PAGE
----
Overall, the evidence regarding this increased risk of fracture with continuation of bisphosphonate therapy beyond three to five years remains limited, with data from randomised controlled trials suggesting that an overall reduction in the risk of vertebral fractures persists. There does, however, remain a lack of consistent evidence that prolonged bisphosphonate therapy is associated with a significant reduction in non-vertebral fractures. This matter was addressed by Black et al in 2012,89 who made several recommendations. Firstly, they recommend that patients with low bone mineral density at the femoral neck (T score below −2.5) after three to five years of treatment are at the highest risk for vertebral fractures and therefore appear to benefit most from continuation of bisphosphonates. Secondly, patients with an existing vertebral fracture who have a somewhat higher (although not higher than −2.0) T score for bone mineral density may also benefit from continued therapy. Finally, patients with a femoral neck T score above −2.0 have a low risk of vertebral fracture and are unlikely to benefit from continued treatment. Unfortunately, a large proportion of patients are asymptomatic prior to developing a fracture, and the current literature has failed to establish clear surveillance guidelines for those on long-term bisphosphonate therapy. Interval femoral radiograph monitoring may be used to identify early stress reactions/fractures, though this relies on experienced radiologists.84 Further investigation into the benefits and risks of long-term therapy, as well as surveillance of fracture risk after discontinuation of bisphosphonates, is needed to optimise outcomes for patients (Fig. 2).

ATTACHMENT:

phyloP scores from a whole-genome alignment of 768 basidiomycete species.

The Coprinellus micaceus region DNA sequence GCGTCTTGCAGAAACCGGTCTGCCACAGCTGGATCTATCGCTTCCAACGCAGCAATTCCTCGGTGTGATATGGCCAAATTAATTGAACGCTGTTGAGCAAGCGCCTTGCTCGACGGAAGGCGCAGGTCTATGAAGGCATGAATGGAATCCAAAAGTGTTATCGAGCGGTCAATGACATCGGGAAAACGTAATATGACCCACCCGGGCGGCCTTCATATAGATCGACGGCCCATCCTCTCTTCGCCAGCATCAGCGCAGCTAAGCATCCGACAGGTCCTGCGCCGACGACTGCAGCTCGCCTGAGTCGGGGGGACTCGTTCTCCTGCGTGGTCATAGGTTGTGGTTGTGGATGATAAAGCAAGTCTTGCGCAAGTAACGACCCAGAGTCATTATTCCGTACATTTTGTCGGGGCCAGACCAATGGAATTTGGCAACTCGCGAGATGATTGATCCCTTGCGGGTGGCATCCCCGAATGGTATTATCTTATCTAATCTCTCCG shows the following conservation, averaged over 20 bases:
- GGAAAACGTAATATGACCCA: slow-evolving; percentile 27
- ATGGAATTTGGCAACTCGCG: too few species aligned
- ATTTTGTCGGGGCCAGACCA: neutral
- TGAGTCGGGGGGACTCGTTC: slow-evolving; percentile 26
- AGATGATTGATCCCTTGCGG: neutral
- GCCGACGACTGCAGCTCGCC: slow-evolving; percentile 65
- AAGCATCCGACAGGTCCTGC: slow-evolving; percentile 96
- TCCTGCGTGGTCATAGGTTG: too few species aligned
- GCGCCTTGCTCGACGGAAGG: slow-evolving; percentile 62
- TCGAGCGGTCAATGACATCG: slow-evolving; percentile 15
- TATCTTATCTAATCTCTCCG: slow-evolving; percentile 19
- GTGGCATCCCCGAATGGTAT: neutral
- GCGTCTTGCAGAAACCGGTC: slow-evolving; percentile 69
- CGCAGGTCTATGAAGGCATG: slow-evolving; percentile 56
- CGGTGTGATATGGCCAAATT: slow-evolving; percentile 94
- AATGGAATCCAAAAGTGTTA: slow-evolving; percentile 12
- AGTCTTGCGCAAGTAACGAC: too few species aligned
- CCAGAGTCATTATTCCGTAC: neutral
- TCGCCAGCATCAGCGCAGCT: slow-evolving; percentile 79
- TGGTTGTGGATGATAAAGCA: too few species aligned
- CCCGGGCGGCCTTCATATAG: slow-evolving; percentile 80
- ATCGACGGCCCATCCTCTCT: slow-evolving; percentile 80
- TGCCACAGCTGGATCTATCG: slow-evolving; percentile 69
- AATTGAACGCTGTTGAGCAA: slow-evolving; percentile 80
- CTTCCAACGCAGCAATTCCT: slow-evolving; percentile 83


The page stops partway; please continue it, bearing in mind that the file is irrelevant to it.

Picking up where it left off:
The ASBMR task force recognised that there are no controlled studies evaluating surgical treatment strategies for AFFs.27 Their recommendations, therefore, were opinion-based and represented the consensus of the orthopaedic surgeons who served on the task force. They developed a hierarchical approach to management depending on whether the fracture is complete or incomplete (Fig. 3).27,90
It is essential to rule out an impending fracture of the femur in these patients with anteroposterior and lateral plain radiographs of the hip, including the full diaphysis of the femur. If the radiographs are normal but clinical suspicion remains high, a technetium bone scan or MRI of the femur should be performed. Bone marrow oedema is indicative of an active stress fracture, which should be managed conservatively with partial weight-bearing, cessation of bisphosphonate therapy, calcium and vitamin D supplementation and the commencement of teriparatide.27 Close follow-up with MRI is needed to monitor the resolution of bone marrow oedema and prevent progression to complete fracture.27,51